What was the previous name of Times Square before it was called Times Square?

Tourist Attractions

By Kristy Tolley

The evolution of Times Square

Times Square is one of the most iconic landmarks in New York City. Known for its vibrant lights, bustling crowds, and lively atmosphere, it attracts millions of visitors each year. However, before it became known as Times Square, the area went through several name changes and transformations. This article explores the history of Times Square’s name and its evolution over time.

Early years: A different name for the area

Before the area now known as Times Square was developed, it was largely farmland. In the late 18th century, a road was built through the area, which eventually became known as Bloomingdale Road. This road was the main route for travelers heading north from Manhattan. The area surrounding the road was sparsely populated and often referred to as Longacre Square, after the London district of the same name. Longacre Square became a hub for the city’s horse and carriage industry, with numerous stables and carriage houses located in the area.

Dutch origins: The origins of the name

The name Bloomingdale Road has Dutch origins, dating back to the 17th century when the area was part of New Amsterdam. The Dutch called the area "Bloemendaal," which means "valley of flowers" in English. The road was originally built to connect the Dutch settlement of New Amsterdam with the northern Dutch colony of New Haarlem.

British rule: The name changes

When the British took control of New Amsterdam in the late 17th century, they renamed the road "The Kingsbridge Road." This name remained in use until the American Revolution when it was changed back to Bloomingdale Road.

19th century: A new name for the neighborhood

In the early 1800s, the area around Bloomingdale Road began to develop into a residential neighborhood. The name Longacre Square was used to describe the area between 42nd and 47th streets, where numerous carriage manufacturers and livery stables were located. The name Longacre was a nod to London’s Long Acre district, which was also known for its carriage industry.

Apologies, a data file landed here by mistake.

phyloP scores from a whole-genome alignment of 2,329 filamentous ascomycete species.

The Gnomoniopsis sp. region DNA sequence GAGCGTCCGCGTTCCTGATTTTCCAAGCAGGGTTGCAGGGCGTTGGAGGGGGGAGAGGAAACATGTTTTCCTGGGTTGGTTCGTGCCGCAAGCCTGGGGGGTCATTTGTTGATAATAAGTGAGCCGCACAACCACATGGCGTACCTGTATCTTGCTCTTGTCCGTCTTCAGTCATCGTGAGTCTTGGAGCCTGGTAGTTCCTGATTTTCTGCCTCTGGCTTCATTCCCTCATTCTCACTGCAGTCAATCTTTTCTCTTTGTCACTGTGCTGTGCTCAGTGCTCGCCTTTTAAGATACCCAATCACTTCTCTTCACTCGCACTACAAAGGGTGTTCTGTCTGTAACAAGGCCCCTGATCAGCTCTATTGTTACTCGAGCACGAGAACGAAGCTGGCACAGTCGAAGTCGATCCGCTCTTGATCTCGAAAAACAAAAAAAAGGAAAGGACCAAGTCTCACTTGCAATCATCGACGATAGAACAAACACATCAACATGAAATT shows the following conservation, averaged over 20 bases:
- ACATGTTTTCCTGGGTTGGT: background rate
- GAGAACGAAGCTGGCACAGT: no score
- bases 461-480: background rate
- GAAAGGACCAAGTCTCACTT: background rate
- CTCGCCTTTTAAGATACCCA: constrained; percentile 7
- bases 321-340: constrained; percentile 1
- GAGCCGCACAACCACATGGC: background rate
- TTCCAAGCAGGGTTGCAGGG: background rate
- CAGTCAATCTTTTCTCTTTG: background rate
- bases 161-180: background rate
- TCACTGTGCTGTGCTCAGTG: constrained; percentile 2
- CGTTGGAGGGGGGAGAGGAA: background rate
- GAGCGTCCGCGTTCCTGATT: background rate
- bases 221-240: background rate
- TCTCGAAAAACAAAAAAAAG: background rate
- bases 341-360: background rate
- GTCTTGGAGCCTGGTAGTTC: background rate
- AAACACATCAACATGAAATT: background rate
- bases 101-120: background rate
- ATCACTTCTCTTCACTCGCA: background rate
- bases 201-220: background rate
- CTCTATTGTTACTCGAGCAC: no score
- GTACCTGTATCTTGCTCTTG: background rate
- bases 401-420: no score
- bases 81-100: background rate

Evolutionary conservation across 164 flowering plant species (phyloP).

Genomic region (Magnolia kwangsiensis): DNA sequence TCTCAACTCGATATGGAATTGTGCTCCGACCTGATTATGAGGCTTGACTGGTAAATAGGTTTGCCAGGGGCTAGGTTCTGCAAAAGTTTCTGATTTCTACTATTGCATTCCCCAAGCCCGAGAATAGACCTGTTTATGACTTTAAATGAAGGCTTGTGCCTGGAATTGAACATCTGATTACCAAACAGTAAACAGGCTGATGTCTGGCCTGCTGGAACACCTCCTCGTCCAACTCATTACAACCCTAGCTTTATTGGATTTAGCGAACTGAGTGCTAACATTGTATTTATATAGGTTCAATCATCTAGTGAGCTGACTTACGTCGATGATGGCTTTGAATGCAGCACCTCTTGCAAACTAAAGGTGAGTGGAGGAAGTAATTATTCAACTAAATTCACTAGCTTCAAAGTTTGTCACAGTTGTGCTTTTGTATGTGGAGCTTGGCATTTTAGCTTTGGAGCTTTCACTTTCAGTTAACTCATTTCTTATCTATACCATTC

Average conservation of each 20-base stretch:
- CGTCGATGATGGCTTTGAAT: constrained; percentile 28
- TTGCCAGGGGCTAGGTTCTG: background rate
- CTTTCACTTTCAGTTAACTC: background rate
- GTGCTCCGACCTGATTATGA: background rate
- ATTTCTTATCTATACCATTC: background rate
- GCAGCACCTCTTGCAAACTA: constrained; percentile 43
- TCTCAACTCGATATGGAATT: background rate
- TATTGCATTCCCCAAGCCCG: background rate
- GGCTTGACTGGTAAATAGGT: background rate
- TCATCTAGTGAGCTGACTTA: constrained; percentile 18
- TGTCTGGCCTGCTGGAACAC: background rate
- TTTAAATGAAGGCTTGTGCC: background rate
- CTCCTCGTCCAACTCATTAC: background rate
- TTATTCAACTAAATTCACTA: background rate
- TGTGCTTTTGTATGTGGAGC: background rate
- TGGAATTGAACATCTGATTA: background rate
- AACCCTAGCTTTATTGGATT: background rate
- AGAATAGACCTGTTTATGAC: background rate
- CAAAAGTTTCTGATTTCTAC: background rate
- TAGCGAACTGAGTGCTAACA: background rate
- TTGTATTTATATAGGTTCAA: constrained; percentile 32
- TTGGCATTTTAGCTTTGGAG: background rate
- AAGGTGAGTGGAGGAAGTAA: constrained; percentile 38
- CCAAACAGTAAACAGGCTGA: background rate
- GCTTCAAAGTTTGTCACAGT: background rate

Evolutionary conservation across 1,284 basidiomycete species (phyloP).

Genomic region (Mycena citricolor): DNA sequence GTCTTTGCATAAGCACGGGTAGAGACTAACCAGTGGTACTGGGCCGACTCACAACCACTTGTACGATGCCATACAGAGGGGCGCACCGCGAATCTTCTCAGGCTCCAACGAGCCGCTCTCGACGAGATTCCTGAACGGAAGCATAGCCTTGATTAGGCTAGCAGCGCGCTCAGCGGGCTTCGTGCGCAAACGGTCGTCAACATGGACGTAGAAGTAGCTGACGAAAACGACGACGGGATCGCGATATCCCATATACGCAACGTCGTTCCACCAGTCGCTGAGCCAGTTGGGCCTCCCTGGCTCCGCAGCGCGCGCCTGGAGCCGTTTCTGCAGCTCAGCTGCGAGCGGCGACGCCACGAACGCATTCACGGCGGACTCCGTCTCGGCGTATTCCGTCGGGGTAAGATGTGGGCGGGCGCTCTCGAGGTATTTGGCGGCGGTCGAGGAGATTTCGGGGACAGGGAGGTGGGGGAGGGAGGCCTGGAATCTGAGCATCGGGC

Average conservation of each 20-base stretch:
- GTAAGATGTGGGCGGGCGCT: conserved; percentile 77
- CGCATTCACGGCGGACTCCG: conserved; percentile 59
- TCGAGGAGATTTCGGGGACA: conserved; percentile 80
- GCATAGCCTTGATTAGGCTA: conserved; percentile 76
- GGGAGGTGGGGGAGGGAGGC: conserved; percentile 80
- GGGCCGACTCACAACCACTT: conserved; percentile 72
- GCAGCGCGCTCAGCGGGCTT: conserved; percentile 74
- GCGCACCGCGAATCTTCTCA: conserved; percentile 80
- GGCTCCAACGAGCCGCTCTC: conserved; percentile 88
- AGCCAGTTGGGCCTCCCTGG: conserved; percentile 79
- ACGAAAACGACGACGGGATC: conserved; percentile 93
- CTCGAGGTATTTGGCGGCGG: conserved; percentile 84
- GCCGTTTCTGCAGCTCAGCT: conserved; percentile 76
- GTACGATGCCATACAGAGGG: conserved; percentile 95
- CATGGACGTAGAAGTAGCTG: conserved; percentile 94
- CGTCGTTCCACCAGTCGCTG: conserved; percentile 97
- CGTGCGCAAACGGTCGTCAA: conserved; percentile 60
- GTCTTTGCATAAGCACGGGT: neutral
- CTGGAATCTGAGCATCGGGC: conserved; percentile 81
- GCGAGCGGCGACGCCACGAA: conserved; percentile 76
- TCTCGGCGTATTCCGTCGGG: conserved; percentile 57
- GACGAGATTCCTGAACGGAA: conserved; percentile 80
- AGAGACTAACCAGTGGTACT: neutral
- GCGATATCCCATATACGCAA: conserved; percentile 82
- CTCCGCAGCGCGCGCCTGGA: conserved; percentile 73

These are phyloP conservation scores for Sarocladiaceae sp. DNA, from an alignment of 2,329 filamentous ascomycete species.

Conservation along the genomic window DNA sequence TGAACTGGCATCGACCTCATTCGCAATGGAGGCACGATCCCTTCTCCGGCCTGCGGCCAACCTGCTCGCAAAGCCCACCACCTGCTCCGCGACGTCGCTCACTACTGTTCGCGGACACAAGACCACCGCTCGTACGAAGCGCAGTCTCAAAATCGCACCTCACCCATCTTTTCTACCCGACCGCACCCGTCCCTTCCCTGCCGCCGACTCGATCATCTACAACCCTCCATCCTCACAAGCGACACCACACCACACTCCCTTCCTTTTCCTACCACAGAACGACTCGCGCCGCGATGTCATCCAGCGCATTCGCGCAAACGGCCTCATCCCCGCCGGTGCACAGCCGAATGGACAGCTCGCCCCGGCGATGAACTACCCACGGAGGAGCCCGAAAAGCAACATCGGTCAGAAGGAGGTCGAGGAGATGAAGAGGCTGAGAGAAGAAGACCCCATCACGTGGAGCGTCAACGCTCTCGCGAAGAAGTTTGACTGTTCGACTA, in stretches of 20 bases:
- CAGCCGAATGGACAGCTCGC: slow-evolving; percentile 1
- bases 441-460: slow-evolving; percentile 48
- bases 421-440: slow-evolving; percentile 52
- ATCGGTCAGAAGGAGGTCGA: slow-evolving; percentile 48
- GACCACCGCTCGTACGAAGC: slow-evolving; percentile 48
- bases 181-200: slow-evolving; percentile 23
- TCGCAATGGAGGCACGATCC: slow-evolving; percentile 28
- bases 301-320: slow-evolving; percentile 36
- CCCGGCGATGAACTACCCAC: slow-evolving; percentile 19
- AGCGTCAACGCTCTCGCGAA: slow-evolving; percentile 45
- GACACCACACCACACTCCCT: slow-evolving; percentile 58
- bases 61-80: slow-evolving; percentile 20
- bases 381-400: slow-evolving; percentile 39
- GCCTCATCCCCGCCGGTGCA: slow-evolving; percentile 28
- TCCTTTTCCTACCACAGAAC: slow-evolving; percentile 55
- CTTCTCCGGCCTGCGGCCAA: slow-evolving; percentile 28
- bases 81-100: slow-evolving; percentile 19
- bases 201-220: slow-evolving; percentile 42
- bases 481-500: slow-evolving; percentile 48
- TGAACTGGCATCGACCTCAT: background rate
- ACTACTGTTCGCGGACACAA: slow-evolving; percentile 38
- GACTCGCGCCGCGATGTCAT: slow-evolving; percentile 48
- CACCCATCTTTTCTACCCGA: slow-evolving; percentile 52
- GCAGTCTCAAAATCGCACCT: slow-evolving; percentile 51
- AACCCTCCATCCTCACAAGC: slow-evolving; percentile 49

Growing popularity: The district’s new identity

By the late 19th century, Longacre Square had become a popular destination for entertainment and shopping. The area was home to several theaters, including the Olympia, the American, and the Empire. The name Longacre Square was no longer fitting for the area’s new identity, and a new name was needed.

The Great White Way: Broadway takes over

In 1902, the New York Evening Telegram referred to the area as "The Great White Way" in reference to the bright lights of the theater district. The name caught on, and soon the area between 42nd and 53rd streets on Broadway was known as The Great White Way.

The Roaring Twenties: Times Square takes shape

In the 1920s, the area underwent significant changes with the construction of several new buildings and the expansion of the subway system. The name Times Square began to be used interchangeably with The Great White Way.

Naming the area: The birth of Times Square

In 1904, the New York Times moved its headquarters to the newly constructed Times Tower, located in the heart of The Great White Way. To celebrate the move, the newspaper held a New Year’s Eve celebration in the square, which included a fireworks display. The event was so successful that it became an annual tradition, and the area became known as Times Square.

20th century: Times Square becomes an icon

Throughout the 20th century, Times Square continued to evolve and grow, becoming a symbol of American culture and entertainment. It was home to numerous theaters, restaurants, and shops, as well as iconic billboards and neon signs.

Changes and challenges: Times Square today

In recent years, Times Square has undergone significant changes, including the removal of many of its iconic billboards and the redevelopment of several key buildings. The area continues to face challenges such as overcrowding and security concerns but remains a popular destination for tourists and locals alike.

Conclusion: The legacy of Times Square’s name

The name Times Square has become synonymous with New York City and is recognized around the world. Its evolution from a rural farmland to a bustling entertainment district is a testament to the city’s growth and development. Despite the challenges it faces, Times Square’s legacy continues to shine brightly, attracting visitors from all over the globe.

Photo of author

Kristy Tolley

Kristy Tolley, an accomplished editor at TravelAsker, boasts a rich background in travel content creation. Before TravelAsker, she led editorial efforts at Red Ventures Puerto Rico, shaping content for Platea English. Kristy's extensive two-decade career spans writing and editing travel topics, from destinations to road trips. Her passion for travel and storytelling inspire readers to embark on their own journeys.

Leave a Comment